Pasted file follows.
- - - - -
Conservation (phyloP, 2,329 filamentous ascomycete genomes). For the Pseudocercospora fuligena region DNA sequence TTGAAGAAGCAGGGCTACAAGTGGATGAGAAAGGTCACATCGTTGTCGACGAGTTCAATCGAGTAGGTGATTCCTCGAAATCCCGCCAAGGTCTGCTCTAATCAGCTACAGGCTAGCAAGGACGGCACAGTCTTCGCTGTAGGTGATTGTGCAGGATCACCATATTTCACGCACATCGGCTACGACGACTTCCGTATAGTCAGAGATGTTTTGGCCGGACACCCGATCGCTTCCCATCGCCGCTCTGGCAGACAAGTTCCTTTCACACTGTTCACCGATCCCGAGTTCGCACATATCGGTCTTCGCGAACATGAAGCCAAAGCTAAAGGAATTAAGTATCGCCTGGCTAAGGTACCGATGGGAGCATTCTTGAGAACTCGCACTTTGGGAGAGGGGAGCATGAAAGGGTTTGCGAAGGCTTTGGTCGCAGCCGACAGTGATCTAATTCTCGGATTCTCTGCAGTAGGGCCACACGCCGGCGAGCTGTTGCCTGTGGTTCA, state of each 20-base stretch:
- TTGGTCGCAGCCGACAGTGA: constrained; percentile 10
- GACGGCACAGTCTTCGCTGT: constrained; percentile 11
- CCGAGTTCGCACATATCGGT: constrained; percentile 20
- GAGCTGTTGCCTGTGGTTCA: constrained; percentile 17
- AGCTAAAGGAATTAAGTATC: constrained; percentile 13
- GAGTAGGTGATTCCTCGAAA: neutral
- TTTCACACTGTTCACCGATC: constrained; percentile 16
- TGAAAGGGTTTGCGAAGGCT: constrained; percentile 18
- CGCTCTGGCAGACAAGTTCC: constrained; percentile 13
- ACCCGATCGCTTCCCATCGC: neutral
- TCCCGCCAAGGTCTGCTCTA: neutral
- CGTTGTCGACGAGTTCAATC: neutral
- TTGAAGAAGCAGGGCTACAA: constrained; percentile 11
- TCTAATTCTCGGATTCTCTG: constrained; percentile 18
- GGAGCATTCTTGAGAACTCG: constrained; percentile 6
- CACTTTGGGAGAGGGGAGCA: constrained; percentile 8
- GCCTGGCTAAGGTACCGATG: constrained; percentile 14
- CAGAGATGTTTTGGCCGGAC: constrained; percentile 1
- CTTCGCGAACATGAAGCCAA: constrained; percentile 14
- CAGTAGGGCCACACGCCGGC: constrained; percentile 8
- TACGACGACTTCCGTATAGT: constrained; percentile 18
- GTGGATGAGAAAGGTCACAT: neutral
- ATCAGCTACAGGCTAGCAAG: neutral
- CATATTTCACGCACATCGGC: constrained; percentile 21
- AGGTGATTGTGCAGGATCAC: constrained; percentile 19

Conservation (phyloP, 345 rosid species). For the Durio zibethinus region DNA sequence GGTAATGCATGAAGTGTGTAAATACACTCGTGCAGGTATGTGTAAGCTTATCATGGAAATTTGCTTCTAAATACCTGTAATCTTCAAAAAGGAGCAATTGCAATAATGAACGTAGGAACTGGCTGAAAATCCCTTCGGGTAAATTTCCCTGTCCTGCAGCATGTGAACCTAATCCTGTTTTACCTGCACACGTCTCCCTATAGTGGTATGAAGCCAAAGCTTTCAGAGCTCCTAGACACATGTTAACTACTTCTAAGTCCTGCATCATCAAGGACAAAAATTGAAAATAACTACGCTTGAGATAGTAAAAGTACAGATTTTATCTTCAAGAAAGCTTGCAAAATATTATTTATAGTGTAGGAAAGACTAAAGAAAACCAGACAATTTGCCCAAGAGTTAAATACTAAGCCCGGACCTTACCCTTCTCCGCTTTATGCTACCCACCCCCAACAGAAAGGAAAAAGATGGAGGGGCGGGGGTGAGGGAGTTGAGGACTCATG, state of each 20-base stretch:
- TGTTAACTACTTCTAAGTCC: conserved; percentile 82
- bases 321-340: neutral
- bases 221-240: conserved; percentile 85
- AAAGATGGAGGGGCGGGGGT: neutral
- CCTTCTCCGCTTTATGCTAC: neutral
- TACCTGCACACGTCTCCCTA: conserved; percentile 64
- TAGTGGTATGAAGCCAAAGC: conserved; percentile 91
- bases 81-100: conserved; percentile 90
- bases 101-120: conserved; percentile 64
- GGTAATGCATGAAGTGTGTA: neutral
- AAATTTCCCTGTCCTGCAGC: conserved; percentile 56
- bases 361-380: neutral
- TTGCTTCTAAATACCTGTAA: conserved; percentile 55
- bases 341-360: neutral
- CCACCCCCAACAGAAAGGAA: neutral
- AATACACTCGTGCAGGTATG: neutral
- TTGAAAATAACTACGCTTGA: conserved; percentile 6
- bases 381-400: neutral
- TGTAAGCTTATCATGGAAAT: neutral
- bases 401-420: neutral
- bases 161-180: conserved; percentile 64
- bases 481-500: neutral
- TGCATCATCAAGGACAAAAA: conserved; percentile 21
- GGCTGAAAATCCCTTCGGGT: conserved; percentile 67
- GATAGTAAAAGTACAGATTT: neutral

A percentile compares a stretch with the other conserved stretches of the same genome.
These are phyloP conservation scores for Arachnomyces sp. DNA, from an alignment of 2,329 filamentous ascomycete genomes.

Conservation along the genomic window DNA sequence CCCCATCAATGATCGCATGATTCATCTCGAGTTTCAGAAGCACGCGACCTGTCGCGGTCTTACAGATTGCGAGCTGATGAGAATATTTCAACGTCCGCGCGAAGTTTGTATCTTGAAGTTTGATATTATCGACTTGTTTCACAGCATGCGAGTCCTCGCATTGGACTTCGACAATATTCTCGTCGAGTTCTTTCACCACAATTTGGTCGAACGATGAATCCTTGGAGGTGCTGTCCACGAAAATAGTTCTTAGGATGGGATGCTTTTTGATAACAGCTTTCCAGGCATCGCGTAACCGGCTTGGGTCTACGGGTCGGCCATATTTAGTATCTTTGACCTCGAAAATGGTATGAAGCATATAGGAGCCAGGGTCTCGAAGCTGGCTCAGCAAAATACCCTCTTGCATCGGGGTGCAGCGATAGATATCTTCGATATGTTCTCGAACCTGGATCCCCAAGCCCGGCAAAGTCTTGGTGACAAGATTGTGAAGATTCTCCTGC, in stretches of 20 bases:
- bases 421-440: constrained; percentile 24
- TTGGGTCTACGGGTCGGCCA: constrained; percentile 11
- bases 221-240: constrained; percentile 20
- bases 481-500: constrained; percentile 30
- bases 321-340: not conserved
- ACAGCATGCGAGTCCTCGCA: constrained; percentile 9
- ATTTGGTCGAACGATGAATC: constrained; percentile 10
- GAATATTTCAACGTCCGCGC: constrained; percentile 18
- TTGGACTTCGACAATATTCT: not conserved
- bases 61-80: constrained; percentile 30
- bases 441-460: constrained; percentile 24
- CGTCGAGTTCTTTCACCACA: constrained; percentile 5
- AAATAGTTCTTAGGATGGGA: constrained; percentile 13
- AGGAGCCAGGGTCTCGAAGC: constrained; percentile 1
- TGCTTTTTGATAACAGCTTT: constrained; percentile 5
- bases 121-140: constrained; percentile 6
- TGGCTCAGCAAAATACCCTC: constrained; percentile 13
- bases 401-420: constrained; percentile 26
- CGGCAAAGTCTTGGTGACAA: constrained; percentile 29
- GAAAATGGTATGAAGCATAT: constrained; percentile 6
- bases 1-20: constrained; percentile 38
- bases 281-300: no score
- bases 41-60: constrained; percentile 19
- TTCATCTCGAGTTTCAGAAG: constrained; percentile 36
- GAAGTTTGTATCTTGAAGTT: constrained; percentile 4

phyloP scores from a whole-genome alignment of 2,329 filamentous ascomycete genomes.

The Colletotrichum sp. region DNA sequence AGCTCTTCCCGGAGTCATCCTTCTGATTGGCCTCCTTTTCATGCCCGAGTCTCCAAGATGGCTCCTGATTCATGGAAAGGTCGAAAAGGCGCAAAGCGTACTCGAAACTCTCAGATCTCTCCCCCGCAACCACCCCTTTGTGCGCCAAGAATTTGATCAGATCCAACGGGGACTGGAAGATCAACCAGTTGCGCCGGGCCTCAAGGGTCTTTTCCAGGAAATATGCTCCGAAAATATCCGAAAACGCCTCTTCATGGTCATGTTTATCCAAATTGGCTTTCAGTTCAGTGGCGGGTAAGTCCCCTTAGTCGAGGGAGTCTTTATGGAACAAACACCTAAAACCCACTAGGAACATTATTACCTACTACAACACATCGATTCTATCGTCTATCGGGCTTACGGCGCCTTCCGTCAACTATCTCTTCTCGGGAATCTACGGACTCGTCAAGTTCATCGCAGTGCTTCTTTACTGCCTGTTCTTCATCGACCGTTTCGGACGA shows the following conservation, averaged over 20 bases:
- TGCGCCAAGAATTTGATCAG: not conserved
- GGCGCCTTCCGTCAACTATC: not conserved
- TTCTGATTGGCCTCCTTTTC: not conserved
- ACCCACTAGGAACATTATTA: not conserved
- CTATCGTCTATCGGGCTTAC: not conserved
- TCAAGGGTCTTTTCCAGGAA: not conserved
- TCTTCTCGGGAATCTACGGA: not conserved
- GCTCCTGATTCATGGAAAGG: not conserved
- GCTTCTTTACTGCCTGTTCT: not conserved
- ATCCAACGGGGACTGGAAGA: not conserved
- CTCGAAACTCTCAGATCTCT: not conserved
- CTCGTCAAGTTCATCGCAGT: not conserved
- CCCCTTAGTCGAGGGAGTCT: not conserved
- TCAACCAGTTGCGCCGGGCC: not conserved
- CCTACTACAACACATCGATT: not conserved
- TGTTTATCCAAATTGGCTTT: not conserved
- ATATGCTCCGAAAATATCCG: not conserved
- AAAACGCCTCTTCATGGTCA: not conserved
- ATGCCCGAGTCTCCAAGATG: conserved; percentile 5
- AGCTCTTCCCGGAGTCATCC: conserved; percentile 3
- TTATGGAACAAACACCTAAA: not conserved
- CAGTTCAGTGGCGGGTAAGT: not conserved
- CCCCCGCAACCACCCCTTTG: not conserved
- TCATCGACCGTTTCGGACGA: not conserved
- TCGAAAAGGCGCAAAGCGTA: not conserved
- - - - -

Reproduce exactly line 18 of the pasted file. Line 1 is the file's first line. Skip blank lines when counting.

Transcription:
- GCCTGGCTAAGGTACCGATG: constrained; percentile 14